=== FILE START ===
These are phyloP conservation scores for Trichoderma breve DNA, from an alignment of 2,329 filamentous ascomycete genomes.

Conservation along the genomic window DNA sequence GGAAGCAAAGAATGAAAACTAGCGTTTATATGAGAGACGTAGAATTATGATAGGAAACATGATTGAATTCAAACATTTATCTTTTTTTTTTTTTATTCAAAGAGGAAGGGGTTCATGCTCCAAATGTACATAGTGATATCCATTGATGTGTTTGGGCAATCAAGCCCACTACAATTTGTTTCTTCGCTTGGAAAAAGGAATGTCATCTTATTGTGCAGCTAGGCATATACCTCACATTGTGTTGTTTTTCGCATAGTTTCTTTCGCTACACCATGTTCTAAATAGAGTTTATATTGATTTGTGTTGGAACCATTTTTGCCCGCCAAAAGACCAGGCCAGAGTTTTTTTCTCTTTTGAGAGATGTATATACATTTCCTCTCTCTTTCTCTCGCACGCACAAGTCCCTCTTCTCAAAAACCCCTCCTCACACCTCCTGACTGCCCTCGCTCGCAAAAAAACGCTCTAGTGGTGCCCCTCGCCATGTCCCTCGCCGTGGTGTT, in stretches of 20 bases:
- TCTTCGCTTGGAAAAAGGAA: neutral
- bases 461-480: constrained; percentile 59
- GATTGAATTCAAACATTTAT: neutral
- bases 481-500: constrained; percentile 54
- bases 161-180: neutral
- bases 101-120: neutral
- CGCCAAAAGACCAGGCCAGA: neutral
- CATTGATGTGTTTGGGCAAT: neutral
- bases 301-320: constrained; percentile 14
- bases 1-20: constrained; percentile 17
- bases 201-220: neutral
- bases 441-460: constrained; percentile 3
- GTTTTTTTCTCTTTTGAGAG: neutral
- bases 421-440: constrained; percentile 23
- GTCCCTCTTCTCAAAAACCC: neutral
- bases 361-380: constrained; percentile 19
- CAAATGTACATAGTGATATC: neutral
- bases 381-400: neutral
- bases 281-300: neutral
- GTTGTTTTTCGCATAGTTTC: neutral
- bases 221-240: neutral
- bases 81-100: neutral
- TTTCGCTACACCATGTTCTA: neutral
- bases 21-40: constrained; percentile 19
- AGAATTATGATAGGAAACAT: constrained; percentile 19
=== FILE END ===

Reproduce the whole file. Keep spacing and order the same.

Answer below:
These are phyloP conservation scores for Trichoderma breve DNA, from an alignment of 2,329 filamentous ascomycete genomes.

Conservation along the genomic window DNA sequence GGAAGCAAAGAATGAAAACTAGCGTTTATATGAGAGACGTAGAATTATGATAGGAAACATGATTGAATTCAAACATTTATCTTTTTTTTTTTTTATTCAAAGAGGAAGGGGTTCATGCTCCAAATGTACATAGTGATATCCATTGATGTGTTTGGGCAATCAAGCCCACTACAATTTGTTTCTTCGCTTGGAAAAAGGAATGTCATCTTATTGTGCAGCTAGGCATATACCTCACATTGTGTTGTTTTTCGCATAGTTTCTTTCGCTACACCATGTTCTAAATAGAGTTTATATTGATTTGTGTTGGAACCATTTTTGCCCGCCAAAAGACCAGGCCAGAGTTTTTTTCTCTTTTGAGAGATGTATATACATTTCCTCTCTCTTTCTCTCGCACGCACAAGTCCCTCTTCTCAAAAACCCCTCCTCACACCTCCTGACTGCCCTCGCTCGCAAAAAAACGCTCTAGTGGTGCCCCTCGCCATGTCCCTCGCCGTGGTGTT, in stretches of 20 bases:
- TCTTCGCTTGGAAAAAGGAA: neutral
- bases 461-480: constrained; percentile 59
- GATTGAATTCAAACATTTAT: neutral
- bases 481-500: constrained; percentile 54
- bases 161-180: neutral
- bases 101-120: neutral
- CGCCAAAAGACCAGGCCAGA: neutral
- CATTGATGTGTTTGGGCAAT: neutral
- bases 301-320: constrained; percentile 14
- bases 1-20: constrained; percentile 17
- bases 201-220: neutral
- bases 441-460: constrained; percentile 3
- GTTTTTTTCTCTTTTGAGAG: neutral
- bases 421-440: constrained; percentile 23
- GTCCCTCTTCTCAAAAACCC: neutral
- bases 361-380: constrained; percentile 19
- CAAATGTACATAGTGATATC: neutral
- bases 381-400: neutral
- bases 281-300: neutral
- GTTGTTTTTCGCATAGTTTC: neutral
- bases 221-240: neutral
- bases 81-100: neutral
- TTTCGCTACACCATGTTCTA: neutral
- bases 21-40: constrained; percentile 19
- AGAATTATGATAGGAAACAT: constrained; percentile 19